Syria is facing a brain and capital drain as an exodus of business people flee the conflict-battered country.
Skilled and educated Syrians flee in search of employment
Hundreds of thousands of Syrian business people are estimated to have fled their war-battered homeland since the start of conflict two years ago last Friday, draining away skills and investment and posing a risk to the country's rebound when stability returns.
The UAE, Jordan, Lebanon, Egypt and Turkey are among the countries that have experienced an inflow of often educated, skilled and sometimes wealthy Syrians either looking to relocate their business or find a job. They form part of the more than one million Syrians estimated to have fled the fighting, many of whom have ended up as refugees in neighbouring countries.
"There's a lot of talented Syrians leaving and they have been attracted to areas of economic growth so a lot of them are coming to the UAE to start a business or find employment," said Fadi Salem, the Dubai-based co-founder of Jusoor, a global group set up to help Syrians with education and employment.
"Many have also been liquidating what they have in terms of property and assets and are transferring them to a safe place in the region."
Two years of steadily escalating unrest and, more recently, global sanctions have unravelled an economy once considered a thriving regional centre of industry and entrepreneurship. More than 70,000 people have been killed in the fighting, according to the United Nations, and most business has grounded to a halt. Any remaining enterprise faces the varied challenges of power cuts, blown-out buildings, roads and bridges, looting, a sliding domestic currency and rampant inflation.
Neighbouring Jordan, Lebanon and Turkey have been among the beneficiaries of the exodus of people and money.
"We have seen a huge spike in Syrian investment through our organisation," said Ahmad El Zubi, acting director of the research and studies department at Jordan Investment Board. "People now have an expectation that they will stay out here for a quite a long time, so it's natural for them to start a business."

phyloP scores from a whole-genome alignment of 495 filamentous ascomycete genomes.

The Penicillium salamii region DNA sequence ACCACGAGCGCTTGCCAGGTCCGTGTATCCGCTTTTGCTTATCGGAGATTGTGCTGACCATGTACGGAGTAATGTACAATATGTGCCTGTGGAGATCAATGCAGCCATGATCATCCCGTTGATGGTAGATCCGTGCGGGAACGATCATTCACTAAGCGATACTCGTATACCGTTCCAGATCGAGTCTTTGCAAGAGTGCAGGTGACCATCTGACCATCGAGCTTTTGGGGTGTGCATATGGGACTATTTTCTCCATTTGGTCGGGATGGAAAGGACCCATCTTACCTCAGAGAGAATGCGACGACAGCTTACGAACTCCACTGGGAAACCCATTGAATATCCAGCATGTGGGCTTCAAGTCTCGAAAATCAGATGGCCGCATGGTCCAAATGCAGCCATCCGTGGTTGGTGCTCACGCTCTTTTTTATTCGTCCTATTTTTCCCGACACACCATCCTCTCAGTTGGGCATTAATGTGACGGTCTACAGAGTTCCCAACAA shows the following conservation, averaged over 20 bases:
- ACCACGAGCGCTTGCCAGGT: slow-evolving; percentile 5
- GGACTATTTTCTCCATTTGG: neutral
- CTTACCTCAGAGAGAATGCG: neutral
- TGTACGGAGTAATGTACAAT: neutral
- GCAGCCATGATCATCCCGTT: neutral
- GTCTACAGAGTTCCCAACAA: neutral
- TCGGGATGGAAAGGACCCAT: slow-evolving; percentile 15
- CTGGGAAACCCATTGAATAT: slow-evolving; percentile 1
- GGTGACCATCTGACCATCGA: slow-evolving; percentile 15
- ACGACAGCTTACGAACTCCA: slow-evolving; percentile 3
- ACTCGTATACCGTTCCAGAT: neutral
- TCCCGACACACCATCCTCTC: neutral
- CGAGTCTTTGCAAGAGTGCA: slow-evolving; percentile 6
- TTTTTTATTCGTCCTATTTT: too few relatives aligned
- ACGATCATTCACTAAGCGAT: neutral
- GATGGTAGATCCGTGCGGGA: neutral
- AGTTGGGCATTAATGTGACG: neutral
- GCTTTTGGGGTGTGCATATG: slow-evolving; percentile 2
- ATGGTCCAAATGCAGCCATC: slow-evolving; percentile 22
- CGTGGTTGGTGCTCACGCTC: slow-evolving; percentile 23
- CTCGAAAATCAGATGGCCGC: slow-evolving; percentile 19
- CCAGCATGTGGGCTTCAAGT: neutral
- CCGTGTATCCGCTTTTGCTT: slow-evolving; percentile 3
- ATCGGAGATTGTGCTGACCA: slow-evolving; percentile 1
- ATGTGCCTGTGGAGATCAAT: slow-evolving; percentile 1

Egypt, another destination for Syrian business people, has set up a liaison unit within the Authority of Industrial Development to help Syrians set up businesses in the country.
The UAE is also proving popular, especially with job seekers. Unemployment in Syria has surged as 1.5 million jobs have been lost, estimates a report by the Syrian Center for Policy Research.
Bayt.com, the UAE-based regional jobs website, had experienced a recent "surge" in interest from jobseekers in Syria and Egypt, said Suhail Masri, the site's vice president of sales.
Still, many Syrian immigrants face challenges in their new countries. Recruiters in the UAE have reported difficulties getting visas for workers from Syria and other Arab Spring nations.
Sanctions encircling the Syrian banking system have also made it harder for Syrians to move their money out of their homeland and invest it abroad.
"Many have had to use exchange houses to move their money and they cannot invest it in some countries due to restrictions," said Mr Salem. "If they can't find a job or start a business either, the danger is their resources are depleted."
Analysts are also worried about a potential vacuum of skilled human resources when stability returns to Syria.
"The country has been drained from its wealth and brains," said Zafiris Tzannatos, a UAE-based economist. "While reversals in capital flows can resume quickly, it may require much more time and assurances of stability for the many dislocated Syrians, educated or not, to return home."